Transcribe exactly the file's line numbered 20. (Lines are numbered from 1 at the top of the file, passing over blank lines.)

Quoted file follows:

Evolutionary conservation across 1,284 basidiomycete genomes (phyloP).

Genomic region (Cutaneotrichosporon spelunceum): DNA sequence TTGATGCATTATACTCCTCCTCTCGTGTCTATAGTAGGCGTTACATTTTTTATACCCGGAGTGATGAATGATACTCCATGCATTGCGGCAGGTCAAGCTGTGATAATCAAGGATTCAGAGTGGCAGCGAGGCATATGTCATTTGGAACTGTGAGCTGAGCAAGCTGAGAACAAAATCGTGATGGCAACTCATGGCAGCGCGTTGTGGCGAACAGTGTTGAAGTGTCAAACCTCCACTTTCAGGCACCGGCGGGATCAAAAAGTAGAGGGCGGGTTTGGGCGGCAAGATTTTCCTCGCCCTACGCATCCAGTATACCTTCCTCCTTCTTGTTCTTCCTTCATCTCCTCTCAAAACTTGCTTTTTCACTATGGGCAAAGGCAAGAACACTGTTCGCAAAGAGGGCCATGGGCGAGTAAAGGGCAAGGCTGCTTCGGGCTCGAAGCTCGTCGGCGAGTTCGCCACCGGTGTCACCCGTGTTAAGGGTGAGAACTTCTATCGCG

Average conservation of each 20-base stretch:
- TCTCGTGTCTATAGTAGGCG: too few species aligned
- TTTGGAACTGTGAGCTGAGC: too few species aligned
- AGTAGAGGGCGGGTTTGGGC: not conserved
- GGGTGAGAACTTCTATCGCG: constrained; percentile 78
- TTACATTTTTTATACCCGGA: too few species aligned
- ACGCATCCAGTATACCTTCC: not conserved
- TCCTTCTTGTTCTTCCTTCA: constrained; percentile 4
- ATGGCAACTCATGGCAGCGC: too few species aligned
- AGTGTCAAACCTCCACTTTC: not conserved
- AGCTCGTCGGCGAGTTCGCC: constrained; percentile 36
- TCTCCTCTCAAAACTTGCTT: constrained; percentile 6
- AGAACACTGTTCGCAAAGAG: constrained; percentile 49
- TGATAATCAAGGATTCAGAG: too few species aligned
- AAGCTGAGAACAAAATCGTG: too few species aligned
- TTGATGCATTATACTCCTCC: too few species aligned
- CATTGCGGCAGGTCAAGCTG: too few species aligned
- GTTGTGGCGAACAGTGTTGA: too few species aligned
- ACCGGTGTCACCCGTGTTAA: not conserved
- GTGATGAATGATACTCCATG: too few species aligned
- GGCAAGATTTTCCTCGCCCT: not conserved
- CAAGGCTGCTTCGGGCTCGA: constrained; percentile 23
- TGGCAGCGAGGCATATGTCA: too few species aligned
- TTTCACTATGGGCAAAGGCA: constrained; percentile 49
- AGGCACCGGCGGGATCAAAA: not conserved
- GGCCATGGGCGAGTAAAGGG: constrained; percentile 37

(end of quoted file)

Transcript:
- GTTGTGGCGAACAGTGTTGA: too few species aligned